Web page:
FAN FRIDAY FEATURED BUILD BY TIM CHAN
Tim’s build info;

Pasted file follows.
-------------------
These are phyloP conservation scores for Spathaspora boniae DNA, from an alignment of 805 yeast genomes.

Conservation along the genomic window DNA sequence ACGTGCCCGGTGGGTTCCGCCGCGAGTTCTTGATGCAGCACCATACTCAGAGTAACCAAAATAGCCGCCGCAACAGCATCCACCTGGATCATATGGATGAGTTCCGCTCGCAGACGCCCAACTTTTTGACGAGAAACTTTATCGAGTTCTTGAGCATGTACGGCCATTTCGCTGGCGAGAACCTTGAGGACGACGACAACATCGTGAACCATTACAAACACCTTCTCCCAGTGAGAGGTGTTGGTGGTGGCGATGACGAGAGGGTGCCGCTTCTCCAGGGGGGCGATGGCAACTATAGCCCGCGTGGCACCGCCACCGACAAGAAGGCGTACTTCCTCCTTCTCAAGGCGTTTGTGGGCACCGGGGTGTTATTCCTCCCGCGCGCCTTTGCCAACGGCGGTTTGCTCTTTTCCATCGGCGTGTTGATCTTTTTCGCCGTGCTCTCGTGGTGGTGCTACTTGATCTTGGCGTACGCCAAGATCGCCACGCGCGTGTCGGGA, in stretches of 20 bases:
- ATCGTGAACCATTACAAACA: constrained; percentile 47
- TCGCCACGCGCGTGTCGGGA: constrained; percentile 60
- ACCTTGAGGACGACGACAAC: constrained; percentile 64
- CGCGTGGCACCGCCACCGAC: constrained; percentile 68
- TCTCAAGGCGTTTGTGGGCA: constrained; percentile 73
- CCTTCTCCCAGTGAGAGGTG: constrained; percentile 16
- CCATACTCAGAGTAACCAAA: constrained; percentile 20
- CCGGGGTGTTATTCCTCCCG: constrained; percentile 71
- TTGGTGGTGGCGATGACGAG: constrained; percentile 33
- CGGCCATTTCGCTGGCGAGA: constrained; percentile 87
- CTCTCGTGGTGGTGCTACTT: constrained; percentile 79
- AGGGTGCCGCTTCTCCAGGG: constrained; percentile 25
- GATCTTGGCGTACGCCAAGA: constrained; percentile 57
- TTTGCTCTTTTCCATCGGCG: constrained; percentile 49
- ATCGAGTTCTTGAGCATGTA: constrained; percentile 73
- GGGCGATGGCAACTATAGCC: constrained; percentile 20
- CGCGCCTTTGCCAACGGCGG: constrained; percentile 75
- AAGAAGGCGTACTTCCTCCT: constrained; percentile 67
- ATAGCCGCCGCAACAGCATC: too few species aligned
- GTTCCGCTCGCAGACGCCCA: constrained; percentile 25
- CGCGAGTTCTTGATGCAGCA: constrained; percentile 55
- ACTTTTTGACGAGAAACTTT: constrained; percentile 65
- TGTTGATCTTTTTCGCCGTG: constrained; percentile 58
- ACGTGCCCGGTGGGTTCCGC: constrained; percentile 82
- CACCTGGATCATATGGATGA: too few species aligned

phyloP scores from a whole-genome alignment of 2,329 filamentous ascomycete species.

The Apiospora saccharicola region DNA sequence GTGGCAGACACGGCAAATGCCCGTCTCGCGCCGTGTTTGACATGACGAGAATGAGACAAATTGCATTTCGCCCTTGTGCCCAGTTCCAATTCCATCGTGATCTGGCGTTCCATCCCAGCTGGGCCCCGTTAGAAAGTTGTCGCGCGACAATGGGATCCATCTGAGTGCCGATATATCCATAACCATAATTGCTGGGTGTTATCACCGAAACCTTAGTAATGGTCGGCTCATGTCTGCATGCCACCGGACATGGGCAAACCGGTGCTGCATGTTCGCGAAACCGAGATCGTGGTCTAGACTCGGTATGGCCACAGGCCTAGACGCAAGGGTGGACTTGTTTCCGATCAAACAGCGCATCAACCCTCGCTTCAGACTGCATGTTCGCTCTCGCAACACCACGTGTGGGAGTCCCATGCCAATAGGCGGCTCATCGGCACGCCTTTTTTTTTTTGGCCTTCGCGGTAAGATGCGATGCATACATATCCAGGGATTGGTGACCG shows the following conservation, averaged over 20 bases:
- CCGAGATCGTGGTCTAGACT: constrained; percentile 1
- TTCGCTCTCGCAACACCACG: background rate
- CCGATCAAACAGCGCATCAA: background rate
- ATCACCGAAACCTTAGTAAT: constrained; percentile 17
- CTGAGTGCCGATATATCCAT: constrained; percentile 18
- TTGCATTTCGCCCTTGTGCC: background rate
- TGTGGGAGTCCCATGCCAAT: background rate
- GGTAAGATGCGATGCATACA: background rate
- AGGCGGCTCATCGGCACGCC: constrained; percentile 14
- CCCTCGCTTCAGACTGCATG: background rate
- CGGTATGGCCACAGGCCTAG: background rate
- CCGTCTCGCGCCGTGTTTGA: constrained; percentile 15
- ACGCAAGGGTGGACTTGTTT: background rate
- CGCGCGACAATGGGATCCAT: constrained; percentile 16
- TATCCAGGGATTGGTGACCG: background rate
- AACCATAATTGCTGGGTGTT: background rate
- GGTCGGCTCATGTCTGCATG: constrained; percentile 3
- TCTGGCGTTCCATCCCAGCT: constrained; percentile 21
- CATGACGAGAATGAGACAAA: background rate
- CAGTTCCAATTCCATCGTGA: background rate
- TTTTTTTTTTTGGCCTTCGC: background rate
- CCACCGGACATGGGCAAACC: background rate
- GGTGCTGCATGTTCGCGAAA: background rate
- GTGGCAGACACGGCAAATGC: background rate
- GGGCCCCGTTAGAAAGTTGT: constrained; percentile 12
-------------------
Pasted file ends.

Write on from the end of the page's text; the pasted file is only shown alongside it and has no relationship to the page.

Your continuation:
The main goal of this build is to achieve ultra-realism not only as a static model, but also pursuing the stance and motion of a real car when it is running. The ultimate performance of the car is my last concern. With a Tamiya RC chassis and Lexan body, achieving this goal will not be a straightforward build out of the box. With trial and error here and there, I would like to share my experience hoping it can assist someone who wants to build a similar model. Tamiya offers a long damper mount option, as the name suggests, allows using longer dampers. The standard setup of the car, same as all Tamiya car chassis generally, only allows limited suspension travel, which can make the car quite bouncy and skippy in action, totally unrealistic. Also, Tamiya’s dampers and springs are of large diameter which also ruin the realism inside the wheel arches. By using the long damper mounts, I managed to fit in 80mm scale crawler shocks with 2 rate springs (by RC4WD). This gives a longer suspension travel distance and allow a droop setup. To make it work you will need to do some fiddling with bump stop etc. to control the range of the travel. Also it will require additional weight added to the car to settle the car in the droop position, which I shall further explain below. One of the issues that contributes to the unreal motion of Tamiya cars is the lack of weight. I add quite a lot of weight to the car, particular to the rear, because the XV01 chassis is front motor so the majority of the weight is over the front axle. Also, adding weight to all the wheels to damp the motion of the suspension to add realism in action. The main advantage of using the Killerbody’s shell, instead of the Tamiya’s, is that Killerbody comes with all light buckets which makes lighting up the car much easier. The Tamiya’s shell is not designed to be lighted up at all, so it will require lots of work and alternation if. But generally, I think the overall shape of the Tamiya body is better.By upgrading to aluminum hubs, steering knuckles, wishbones, and adding brake system trying to lift the realism of the model. Fitting the brake kit means the Tamiya plastic wheels cannot be fitted because there are reinforcing fins inside the Tamiya wheels, which would clash with the brake. So, I used aftermarket wheels, again choosing aluminum product trying to life the realistic appearance.Magnetic stealth body mount have been used in order to avoid the exposed mounts and clips, which is one of the main things to ruin realism. Not very secure and can be knocked off position quite easily, but as mentioned before, this build does not concern anything else other than realism. Another obvious issue ruining realism is the totally empty space behind the thin body shell, which can easily be seen around the wheel arches. I used sticky sponge (maybe there is a proper name?) to fill the space, so you don’t see the eye soring empty space in photos. Other details such as exhaust pipe, adding shadow line to panel gap, painted interior kit, self-made sticker for the front and rear badge, license plates etc. all help to deliver the scaled look.